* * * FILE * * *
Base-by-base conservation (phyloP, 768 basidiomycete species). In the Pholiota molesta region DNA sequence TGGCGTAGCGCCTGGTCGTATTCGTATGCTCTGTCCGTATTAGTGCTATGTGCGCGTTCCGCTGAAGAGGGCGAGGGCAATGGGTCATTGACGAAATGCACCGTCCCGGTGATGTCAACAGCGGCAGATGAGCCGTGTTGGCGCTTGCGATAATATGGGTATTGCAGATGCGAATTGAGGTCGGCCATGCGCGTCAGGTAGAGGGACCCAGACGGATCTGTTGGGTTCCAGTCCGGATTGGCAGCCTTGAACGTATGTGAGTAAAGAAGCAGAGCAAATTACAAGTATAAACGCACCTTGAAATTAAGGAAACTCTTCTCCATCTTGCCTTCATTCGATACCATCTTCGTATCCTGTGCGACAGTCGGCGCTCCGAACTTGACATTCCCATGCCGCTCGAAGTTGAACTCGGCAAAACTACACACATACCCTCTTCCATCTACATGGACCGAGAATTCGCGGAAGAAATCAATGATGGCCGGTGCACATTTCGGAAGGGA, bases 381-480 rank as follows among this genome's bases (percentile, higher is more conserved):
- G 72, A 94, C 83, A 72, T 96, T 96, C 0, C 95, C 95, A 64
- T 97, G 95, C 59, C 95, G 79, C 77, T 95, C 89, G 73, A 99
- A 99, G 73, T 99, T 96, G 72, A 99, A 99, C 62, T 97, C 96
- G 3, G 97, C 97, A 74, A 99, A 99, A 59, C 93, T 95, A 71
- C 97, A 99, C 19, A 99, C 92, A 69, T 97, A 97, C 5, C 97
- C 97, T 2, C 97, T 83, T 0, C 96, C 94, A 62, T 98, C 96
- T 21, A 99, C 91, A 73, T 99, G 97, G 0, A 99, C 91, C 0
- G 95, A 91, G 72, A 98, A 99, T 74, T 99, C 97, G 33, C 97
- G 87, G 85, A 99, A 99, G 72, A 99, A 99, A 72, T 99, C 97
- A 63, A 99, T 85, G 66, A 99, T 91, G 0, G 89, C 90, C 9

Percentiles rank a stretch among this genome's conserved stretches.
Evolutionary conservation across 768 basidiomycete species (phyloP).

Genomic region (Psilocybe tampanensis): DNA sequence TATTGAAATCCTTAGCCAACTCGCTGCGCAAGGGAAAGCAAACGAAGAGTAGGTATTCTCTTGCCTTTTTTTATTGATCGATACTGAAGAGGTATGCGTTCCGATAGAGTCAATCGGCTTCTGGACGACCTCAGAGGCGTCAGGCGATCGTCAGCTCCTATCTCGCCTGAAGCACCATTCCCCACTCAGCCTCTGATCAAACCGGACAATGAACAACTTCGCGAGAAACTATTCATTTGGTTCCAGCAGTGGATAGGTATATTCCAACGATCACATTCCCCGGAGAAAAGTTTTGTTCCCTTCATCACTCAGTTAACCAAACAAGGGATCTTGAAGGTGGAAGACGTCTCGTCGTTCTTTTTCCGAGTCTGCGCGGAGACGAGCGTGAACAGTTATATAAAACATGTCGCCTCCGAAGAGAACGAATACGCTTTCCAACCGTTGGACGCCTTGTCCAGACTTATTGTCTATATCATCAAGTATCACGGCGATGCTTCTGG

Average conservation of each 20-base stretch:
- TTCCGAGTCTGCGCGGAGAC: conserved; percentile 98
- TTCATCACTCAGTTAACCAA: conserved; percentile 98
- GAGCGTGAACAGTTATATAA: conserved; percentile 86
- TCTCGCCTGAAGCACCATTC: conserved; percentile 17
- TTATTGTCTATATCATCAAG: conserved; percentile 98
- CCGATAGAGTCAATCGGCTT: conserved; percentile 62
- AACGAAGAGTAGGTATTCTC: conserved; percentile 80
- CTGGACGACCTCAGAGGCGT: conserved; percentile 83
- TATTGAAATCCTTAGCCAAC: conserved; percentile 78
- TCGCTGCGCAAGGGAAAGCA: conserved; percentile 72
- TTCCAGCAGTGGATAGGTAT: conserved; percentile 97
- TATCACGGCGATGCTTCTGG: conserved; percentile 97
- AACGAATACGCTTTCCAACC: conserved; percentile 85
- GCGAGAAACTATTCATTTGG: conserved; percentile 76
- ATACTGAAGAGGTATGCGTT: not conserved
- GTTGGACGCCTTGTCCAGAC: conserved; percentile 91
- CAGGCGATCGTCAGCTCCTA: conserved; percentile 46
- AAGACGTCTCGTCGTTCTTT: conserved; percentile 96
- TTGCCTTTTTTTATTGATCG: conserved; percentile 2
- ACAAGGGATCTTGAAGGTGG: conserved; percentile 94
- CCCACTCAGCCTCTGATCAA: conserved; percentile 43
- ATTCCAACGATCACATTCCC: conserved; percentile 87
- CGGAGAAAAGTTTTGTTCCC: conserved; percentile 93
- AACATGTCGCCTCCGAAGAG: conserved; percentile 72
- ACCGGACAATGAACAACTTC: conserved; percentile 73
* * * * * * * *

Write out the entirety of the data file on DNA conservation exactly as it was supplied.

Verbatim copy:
Base-by-base conservation (phyloP, 768 basidiomycete species). In the Pholiota molesta region DNA sequence TGGCGTAGCGCCTGGTCGTATTCGTATGCTCTGTCCGTATTAGTGCTATGTGCGCGTTCCGCTGAAGAGGGCGAGGGCAATGGGTCATTGACGAAATGCACCGTCCCGGTGATGTCAACAGCGGCAGATGAGCCGTGTTGGCGCTTGCGATAATATGGGTATTGCAGATGCGAATTGAGGTCGGCCATGCGCGTCAGGTAGAGGGACCCAGACGGATCTGTTGGGTTCCAGTCCGGATTGGCAGCCTTGAACGTATGTGAGTAAAGAAGCAGAGCAAATTACAAGTATAAACGCACCTTGAAATTAAGGAAACTCTTCTCCATCTTGCCTTCATTCGATACCATCTTCGTATCCTGTGCGACAGTCGGCGCTCCGAACTTGACATTCCCATGCCGCTCGAAGTTGAACTCGGCAAAACTACACACATACCCTCTTCCATCTACATGGACCGAGAATTCGCGGAAGAAATCAATGATGGCCGGTGCACATTTCGGAAGGGA, bases 381-480 rank as follows among this genome's bases (percentile, higher is more conserved):
- G 72, A 94, C 83, A 72, T 96, T 96, C 0, C 95, C 95, A 64
- T 97, G 95, C 59, C 95, G 79, C 77, T 95, C 89, G 73, A 99
- A 99, G 73, T 99, T 96, G 72, A 99, A 99, C 62, T 97, C 96
- G 3, G 97, C 97, A 74, A 99, A 99, A 59, C 93, T 95, A 71
- C 97, A 99, C 19, A 99, C 92, A 69, T 97, A 97, C 5, C 97
- C 97, T 2, C 97, T 83, T 0, C 96, C 94, A 62, T 98, C 96
- T 21, A 99, C 91, A 73, T 99, G 97, G 0, A 99, C 91, C 0
- G 95, A 91, G 72, A 98, A 99, T 74, T 99, C 97, G 33, C 97
- G 87, G 85, A 99, A 99, G 72, A 99, A 99, A 72, T 99, C 97
- A 63, A 99, T 85, G 66, A 99, T 91, G 0, G 89, C 90, C 9

Percentiles rank a stretch among this genome's conserved stretches.
Evolutionary conservation across 768 basidiomycete species (phyloP).

Genomic region (Psilocybe tampanensis): DNA sequence TATTGAAATCCTTAGCCAACTCGCTGCGCAAGGGAAAGCAAACGAAGAGTAGGTATTCTCTTGCCTTTTTTTATTGATCGATACTGAAGAGGTATGCGTTCCGATAGAGTCAATCGGCTTCTGGACGACCTCAGAGGCGTCAGGCGATCGTCAGCTCCTATCTCGCCTGAAGCACCATTCCCCACTCAGCCTCTGATCAAACCGGACAATGAACAACTTCGCGAGAAACTATTCATTTGGTTCCAGCAGTGGATAGGTATATTCCAACGATCACATTCCCCGGAGAAAAGTTTTGTTCCCTTCATCACTCAGTTAACCAAACAAGGGATCTTGAAGGTGGAAGACGTCTCGTCGTTCTTTTTCCGAGTCTGCGCGGAGACGAGCGTGAACAGTTATATAAAACATGTCGCCTCCGAAGAGAACGAATACGCTTTCCAACCGTTGGACGCCTTGTCCAGACTTATTGTCTATATCATCAAGTATCACGGCGATGCTTCTGG

Average conservation of each 20-base stretch:
- TTCCGAGTCTGCGCGGAGAC: conserved; percentile 98
- TTCATCACTCAGTTAACCAA: conserved; percentile 98
- GAGCGTGAACAGTTATATAA: conserved; percentile 86
- TCTCGCCTGAAGCACCATTC: conserved; percentile 17
- TTATTGTCTATATCATCAAG: conserved; percentile 98
- CCGATAGAGTCAATCGGCTT: conserved; percentile 62
- AACGAAGAGTAGGTATTCTC: conserved; percentile 80
- CTGGACGACCTCAGAGGCGT: conserved; percentile 83
- TATTGAAATCCTTAGCCAAC: conserved; percentile 78
- TCGCTGCGCAAGGGAAAGCA: conserved; percentile 72
- TTCCAGCAGTGGATAGGTAT: conserved; percentile 97
- TATCACGGCGATGCTTCTGG: conserved; percentile 97
- AACGAATACGCTTTCCAACC: conserved; percentile 85
- GCGAGAAACTATTCATTTGG: conserved; percentile 76
- ATACTGAAGAGGTATGCGTT: not conserved
- GTTGGACGCCTTGTCCAGAC: conserved; percentile 91
- CAGGCGATCGTCAGCTCCTA: conserved; percentile 46
- AAGACGTCTCGTCGTTCTTT: conserved; percentile 96
- TTGCCTTTTTTTATTGATCG: conserved; percentile 2
- ACAAGGGATCTTGAAGGTGG: conserved; percentile 94
- CCCACTCAGCCTCTGATCAA: conserved; percentile 43
- ATTCCAACGATCACATTCCC: conserved; percentile 87
- CGGAGAAAAGTTTTGTTCCC: conserved; percentile 93
- AACATGTCGCCTCCGAAGAG: conserved; percentile 72
- ACCGGACAATGAACAACTTC: conserved; percentile 73